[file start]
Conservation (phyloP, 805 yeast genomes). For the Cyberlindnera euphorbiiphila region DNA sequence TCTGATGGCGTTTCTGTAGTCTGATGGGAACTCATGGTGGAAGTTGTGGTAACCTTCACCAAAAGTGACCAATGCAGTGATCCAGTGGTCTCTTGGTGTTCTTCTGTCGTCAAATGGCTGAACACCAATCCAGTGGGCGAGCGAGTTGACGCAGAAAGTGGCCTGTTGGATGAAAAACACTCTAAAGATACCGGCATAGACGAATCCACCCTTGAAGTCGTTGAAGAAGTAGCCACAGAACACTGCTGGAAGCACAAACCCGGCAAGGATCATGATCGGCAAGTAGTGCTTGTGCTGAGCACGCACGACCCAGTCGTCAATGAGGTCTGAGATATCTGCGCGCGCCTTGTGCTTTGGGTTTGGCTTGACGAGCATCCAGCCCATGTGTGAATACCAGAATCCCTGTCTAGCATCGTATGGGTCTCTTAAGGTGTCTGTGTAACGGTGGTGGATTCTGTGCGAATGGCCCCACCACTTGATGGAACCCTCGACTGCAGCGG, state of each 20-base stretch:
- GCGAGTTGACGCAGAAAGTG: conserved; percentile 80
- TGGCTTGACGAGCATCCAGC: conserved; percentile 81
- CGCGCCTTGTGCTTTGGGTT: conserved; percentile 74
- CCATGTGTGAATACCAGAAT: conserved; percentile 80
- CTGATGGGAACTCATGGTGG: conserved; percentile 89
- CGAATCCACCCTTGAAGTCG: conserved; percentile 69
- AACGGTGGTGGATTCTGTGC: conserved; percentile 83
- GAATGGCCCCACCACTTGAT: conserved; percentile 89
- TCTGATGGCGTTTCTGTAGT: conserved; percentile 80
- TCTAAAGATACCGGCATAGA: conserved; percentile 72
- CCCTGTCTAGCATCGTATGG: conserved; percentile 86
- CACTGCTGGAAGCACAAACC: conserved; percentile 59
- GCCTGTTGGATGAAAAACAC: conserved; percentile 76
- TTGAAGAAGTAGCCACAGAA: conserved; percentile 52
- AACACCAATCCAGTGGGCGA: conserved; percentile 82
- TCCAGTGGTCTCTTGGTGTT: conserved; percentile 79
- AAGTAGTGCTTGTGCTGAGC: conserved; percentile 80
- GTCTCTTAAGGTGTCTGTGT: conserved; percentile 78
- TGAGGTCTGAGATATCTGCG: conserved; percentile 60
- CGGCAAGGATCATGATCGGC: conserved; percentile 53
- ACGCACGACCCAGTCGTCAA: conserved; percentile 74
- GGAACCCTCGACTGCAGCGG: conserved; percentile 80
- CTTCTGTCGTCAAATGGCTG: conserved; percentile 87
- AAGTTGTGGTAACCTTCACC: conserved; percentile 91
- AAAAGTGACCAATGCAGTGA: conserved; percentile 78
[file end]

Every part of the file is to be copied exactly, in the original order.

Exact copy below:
Conservation (phyloP, 805 yeast genomes). For the Cyberlindnera euphorbiiphila region DNA sequence TCTGATGGCGTTTCTGTAGTCTGATGGGAACTCATGGTGGAAGTTGTGGTAACCTTCACCAAAAGTGACCAATGCAGTGATCCAGTGGTCTCTTGGTGTTCTTCTGTCGTCAAATGGCTGAACACCAATCCAGTGGGCGAGCGAGTTGACGCAGAAAGTGGCCTGTTGGATGAAAAACACTCTAAAGATACCGGCATAGACGAATCCACCCTTGAAGTCGTTGAAGAAGTAGCCACAGAACACTGCTGGAAGCACAAACCCGGCAAGGATCATGATCGGCAAGTAGTGCTTGTGCTGAGCACGCACGACCCAGTCGTCAATGAGGTCTGAGATATCTGCGCGCGCCTTGTGCTTTGGGTTTGGCTTGACGAGCATCCAGCCCATGTGTGAATACCAGAATCCCTGTCTAGCATCGTATGGGTCTCTTAAGGTGTCTGTGTAACGGTGGTGGATTCTGTGCGAATGGCCCCACCACTTGATGGAACCCTCGACTGCAGCGG, state of each 20-base stretch:
- GCGAGTTGACGCAGAAAGTG: conserved; percentile 80
- TGGCTTGACGAGCATCCAGC: conserved; percentile 81
- CGCGCCTTGTGCTTTGGGTT: conserved; percentile 74
- CCATGTGTGAATACCAGAAT: conserved; percentile 80
- CTGATGGGAACTCATGGTGG: conserved; percentile 89
- CGAATCCACCCTTGAAGTCG: conserved; percentile 69
- AACGGTGGTGGATTCTGTGC: conserved; percentile 83
- GAATGGCCCCACCACTTGAT: conserved; percentile 89
- TCTGATGGCGTTTCTGTAGT: conserved; percentile 80
- TCTAAAGATACCGGCATAGA: conserved; percentile 72
- CCCTGTCTAGCATCGTATGG: conserved; percentile 86
- CACTGCTGGAAGCACAAACC: conserved; percentile 59
- GCCTGTTGGATGAAAAACAC: conserved; percentile 76
- TTGAAGAAGTAGCCACAGAA: conserved; percentile 52
- AACACCAATCCAGTGGGCGA: conserved; percentile 82
- TCCAGTGGTCTCTTGGTGTT: conserved; percentile 79
- AAGTAGTGCTTGTGCTGAGC: conserved; percentile 80
- GTCTCTTAAGGTGTCTGTGT: conserved; percentile 78
- TGAGGTCTGAGATATCTGCG: conserved; percentile 60
- CGGCAAGGATCATGATCGGC: conserved; percentile 53
- ACGCACGACCCAGTCGTCAA: conserved; percentile 74
- GGAACCCTCGACTGCAGCGG: conserved; percentile 80
- CTTCTGTCGTCAAATGGCTG: conserved; percentile 87
- AAGTTGTGGTAACCTTCACC: conserved; percentile 91
- AAAAGTGACCAATGCAGTGA: conserved; percentile 78